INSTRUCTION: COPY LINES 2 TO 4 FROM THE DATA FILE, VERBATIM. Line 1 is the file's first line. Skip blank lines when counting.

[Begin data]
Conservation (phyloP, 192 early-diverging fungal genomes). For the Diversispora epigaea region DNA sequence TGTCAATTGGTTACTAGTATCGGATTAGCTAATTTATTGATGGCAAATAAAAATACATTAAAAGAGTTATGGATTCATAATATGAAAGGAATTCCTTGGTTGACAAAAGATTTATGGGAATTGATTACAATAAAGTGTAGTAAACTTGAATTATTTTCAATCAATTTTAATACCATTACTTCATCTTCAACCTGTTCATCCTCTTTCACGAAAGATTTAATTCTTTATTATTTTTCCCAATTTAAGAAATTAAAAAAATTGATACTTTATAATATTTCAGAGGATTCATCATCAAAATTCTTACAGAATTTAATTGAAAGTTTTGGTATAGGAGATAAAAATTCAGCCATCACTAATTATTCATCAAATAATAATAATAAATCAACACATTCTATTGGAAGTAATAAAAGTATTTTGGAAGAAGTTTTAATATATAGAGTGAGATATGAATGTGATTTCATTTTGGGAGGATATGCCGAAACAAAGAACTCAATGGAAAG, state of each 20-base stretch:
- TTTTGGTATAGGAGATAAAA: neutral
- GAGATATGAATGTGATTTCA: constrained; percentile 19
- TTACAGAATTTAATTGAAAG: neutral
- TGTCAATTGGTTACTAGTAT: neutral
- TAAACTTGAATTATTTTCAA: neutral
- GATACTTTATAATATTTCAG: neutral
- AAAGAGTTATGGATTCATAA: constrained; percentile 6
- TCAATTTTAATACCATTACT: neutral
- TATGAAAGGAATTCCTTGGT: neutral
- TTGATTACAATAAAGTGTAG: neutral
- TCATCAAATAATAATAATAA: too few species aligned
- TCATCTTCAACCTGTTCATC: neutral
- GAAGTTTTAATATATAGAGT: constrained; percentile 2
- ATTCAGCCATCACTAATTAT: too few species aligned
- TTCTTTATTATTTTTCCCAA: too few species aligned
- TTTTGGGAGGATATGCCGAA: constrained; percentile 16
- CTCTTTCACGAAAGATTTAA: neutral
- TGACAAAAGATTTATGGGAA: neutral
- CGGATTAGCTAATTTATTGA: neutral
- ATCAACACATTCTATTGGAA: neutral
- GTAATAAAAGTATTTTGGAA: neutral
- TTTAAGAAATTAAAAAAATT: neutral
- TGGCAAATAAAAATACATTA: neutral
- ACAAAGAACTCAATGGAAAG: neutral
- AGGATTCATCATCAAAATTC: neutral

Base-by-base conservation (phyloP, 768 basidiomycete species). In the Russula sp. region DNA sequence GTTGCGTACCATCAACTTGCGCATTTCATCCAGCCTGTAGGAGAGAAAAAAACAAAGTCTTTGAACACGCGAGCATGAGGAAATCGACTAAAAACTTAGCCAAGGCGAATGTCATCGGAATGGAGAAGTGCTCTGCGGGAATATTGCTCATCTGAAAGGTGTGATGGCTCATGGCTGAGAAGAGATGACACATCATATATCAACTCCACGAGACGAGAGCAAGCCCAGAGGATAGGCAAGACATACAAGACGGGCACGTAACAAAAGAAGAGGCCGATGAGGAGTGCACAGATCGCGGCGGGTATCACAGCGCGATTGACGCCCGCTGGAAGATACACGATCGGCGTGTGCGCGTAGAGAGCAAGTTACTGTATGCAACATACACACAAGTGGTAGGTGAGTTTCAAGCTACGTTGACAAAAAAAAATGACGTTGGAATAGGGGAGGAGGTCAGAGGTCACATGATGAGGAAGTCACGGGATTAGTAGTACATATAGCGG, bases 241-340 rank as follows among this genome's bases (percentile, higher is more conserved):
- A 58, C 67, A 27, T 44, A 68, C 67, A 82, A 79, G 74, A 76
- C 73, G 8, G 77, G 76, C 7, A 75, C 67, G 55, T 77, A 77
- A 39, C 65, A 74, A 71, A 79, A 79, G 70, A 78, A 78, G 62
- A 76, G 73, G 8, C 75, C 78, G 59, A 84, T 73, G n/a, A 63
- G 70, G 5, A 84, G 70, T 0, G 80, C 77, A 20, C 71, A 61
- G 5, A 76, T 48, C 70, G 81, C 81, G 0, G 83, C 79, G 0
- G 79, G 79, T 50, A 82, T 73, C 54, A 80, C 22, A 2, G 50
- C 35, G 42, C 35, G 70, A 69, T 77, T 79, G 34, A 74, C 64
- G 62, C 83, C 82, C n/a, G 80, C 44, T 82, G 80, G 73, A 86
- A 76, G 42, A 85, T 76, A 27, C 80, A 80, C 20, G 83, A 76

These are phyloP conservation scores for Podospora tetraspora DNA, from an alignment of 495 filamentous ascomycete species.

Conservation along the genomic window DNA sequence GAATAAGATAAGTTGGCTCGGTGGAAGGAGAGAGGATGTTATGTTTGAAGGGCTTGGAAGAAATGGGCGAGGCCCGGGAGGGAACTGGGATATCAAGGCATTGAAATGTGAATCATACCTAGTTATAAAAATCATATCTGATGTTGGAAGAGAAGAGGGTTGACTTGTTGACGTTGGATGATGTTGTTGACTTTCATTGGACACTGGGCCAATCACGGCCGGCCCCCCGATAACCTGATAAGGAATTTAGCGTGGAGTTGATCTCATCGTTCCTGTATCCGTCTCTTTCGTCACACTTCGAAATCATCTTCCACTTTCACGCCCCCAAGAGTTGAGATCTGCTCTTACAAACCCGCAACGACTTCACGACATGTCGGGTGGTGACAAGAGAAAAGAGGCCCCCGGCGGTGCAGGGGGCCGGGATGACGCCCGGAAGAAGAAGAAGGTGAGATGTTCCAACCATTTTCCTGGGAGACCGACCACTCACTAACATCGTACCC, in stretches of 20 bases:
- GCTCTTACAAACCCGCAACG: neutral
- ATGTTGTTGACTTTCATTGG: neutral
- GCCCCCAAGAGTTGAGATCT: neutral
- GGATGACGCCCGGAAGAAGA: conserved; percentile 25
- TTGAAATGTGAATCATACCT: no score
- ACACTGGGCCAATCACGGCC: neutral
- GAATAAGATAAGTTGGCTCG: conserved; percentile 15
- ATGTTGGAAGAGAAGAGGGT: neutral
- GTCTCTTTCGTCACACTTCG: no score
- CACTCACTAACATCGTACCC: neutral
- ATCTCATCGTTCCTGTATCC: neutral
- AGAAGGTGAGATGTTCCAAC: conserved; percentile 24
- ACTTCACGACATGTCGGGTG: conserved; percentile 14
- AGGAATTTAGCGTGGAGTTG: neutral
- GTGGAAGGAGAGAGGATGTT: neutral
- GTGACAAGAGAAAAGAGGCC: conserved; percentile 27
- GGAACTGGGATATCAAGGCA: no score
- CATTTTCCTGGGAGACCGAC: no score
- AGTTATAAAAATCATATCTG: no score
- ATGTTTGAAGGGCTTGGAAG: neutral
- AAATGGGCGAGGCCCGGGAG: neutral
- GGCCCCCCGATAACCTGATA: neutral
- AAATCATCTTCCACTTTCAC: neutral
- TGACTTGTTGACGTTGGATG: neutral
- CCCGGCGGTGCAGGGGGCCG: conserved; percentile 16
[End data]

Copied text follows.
- TTTTGGTATAGGAGATAAAA: neutral
- GAGATATGAATGTGATTTCA: constrained; percentile 19
- TTACAGAATTTAATTGAAAG: neutral